Modern-day doctors may soon start using smell to detect the early warning signs of different illnesses thanks to technology that replicates - and improves upon - the human olfactory system thanks to tiny bioelectronic sensors.
The new interdisciplinary technology approach, developed and tested by researchers in Spain, France and Italy with funding from the European Commission’s FET (Future and Emerging Technologies) initiative of the IST programme, will ultimately lead to electronic noses based on natural olfactory receptors that could be used not only in healthcare but also in agriculture, industry, environmental protection or security.
“The potential uses of smell technology are endless,” notes Josep Samitier, the coordinator of the SPOT-NOSED project that developed nanobiosensors to mimic the way human and animal noses respond to different odours.
This new nose biosensor is unusual in how it’s made. By placing a layer of proteins that constitute the olfactory receptors in animal noses on a microelectrode and measuring the reaction when the proteins come into contact with different odorants, the system is capable of detecting odorants at concentrations that would be imperceptible to humans.
“Our tests showed that the nanobiosensors will react to a few molecules of odorant with a very high degree of accuracy. Some of the results of the trials surpassed even our expectations,” Samitier says. These tiny bioelectronic sensors, he says, represent a ‘major leap forward’ in smell technology and a clear example of a biomimetic devices obtained by converging Nano-Bio-Info technologies.
Several hundred different proteins, which the SPOT-NOSED researchers genetically copied from rats and grew in yeast, would be needed for an electronic nose to detect almost any smell because different proteins react to different odorants and it is the resultant combination of reactions that identifies a certain smell. Nanotechnology makes such an electronic nose feasible, the coordinator notes, even though the human nose uses 1,000 different proteins to allow the brain to recognise 10,000 different smells.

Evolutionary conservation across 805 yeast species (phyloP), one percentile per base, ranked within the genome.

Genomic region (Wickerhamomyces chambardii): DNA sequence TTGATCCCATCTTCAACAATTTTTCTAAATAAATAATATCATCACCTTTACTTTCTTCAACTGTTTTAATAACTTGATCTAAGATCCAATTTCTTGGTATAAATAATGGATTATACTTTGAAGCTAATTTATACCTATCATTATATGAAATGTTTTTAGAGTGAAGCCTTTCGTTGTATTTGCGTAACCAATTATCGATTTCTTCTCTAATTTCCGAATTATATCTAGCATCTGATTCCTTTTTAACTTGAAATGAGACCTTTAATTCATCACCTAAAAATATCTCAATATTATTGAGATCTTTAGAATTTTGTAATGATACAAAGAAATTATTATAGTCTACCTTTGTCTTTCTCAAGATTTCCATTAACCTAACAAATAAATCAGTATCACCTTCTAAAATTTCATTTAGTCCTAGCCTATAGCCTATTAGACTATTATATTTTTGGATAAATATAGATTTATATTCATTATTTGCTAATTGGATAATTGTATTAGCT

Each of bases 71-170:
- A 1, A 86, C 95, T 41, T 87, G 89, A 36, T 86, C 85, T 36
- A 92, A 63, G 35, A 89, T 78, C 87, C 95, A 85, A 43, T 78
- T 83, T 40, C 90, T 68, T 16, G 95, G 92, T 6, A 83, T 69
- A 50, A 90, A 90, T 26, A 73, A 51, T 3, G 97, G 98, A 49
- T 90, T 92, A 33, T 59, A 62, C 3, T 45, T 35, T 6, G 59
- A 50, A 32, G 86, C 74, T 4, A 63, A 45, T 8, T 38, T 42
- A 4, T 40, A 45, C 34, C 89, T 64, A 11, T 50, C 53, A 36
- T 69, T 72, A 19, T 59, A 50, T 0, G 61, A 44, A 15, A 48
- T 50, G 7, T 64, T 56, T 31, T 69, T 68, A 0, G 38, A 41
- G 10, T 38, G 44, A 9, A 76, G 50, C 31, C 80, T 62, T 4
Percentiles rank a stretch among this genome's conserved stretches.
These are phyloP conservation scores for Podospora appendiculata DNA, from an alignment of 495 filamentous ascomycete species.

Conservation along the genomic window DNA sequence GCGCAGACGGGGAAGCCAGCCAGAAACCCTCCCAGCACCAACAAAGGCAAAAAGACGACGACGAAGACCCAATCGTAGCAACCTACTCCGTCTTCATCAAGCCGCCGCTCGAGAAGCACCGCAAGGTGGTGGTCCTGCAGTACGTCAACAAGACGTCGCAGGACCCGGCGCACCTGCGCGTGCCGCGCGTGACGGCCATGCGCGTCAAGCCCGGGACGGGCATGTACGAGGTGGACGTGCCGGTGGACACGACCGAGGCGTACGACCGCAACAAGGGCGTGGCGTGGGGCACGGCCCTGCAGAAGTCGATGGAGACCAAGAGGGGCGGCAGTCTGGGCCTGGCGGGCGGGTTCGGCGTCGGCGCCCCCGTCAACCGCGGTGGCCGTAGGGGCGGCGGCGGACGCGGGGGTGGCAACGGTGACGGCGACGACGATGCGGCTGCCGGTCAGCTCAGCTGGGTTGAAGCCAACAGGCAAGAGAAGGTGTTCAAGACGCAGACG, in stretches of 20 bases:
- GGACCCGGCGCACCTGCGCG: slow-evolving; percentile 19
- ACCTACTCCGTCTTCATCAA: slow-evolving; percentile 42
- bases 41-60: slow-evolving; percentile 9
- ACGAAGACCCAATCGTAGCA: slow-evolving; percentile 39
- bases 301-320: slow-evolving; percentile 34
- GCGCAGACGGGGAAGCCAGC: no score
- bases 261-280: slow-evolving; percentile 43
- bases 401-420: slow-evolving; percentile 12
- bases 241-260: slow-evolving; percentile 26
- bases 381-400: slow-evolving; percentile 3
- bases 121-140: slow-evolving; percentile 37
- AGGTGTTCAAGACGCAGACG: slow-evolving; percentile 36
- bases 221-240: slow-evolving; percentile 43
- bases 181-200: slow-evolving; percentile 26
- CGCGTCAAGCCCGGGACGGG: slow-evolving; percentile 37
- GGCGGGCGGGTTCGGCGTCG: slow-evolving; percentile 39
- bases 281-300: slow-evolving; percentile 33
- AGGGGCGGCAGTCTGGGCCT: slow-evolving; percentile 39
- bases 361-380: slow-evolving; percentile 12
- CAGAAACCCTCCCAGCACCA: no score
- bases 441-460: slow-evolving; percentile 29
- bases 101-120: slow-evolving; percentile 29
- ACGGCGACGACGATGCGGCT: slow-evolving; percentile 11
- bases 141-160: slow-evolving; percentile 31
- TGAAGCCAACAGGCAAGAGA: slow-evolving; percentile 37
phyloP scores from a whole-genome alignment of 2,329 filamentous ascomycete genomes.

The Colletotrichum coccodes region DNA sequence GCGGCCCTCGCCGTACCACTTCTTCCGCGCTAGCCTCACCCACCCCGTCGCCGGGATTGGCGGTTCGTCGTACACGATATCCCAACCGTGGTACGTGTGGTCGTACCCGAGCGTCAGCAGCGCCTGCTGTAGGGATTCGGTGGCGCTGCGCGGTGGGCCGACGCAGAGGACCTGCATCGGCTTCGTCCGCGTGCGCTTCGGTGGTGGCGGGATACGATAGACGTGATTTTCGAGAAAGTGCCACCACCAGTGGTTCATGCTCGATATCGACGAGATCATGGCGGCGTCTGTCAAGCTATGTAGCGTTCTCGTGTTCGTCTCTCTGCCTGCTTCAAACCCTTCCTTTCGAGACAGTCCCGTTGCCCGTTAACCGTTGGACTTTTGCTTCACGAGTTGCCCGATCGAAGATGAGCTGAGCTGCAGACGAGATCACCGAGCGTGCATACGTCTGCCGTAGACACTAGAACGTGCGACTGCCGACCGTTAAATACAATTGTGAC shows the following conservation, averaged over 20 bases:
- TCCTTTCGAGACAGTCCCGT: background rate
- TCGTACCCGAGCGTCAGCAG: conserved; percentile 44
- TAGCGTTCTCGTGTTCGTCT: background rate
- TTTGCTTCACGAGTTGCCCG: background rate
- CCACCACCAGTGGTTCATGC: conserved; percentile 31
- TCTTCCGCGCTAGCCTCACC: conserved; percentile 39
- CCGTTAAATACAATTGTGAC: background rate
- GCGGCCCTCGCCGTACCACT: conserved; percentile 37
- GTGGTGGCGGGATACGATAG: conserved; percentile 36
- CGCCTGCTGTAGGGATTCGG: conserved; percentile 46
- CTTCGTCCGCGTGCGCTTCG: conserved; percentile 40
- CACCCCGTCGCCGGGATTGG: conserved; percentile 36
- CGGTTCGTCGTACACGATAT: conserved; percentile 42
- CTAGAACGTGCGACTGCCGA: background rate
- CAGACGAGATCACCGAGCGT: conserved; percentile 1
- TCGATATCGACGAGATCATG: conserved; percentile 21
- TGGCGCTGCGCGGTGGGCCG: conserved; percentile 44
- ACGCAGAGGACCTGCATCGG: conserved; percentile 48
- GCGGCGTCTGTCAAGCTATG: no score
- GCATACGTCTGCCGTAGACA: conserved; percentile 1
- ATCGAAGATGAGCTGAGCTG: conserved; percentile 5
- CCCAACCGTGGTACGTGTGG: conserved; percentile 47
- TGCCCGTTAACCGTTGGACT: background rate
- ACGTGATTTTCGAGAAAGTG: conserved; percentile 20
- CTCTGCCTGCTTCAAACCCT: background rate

While the SPOT-NOSED project focused on replicating the physical reaction that takes place in animal noses, the project partners are now planning to continue their research and develop the instrumentation and software tools necessary for an electronic nose to recognise smells – the role played by the brain in the olfactory system. In this sense, new high accuracy electronic instrumentation capable of performing electrical measurements at the nanoscale level has been developed and adapted to an atomic force microscope with atofarad precision (10-15).
This, Samitier says, could lead to medical applications to diagnose organ failure, bacterial infections or diseases such as cancer being made commercially available within a few years, as well as devices that would have a major impact on other sectors. A major challenge of these new diagnostic tools lies in the establishment of a precise odorant disease signature, understood as the mix of volatile compounds whose concentration in a body fluid (i.e. urine, blood, pus, etc) or in the breath varies in patients with the malignancy with respect to healthy individuals. Moreover, smell technology could, for example, be used to detect rotten food, test cosmetics and pharmaceuticals, identify pollutants or scan for drugs and bombs at airports, replacing chemical sensors that are only able to detect a single substance.
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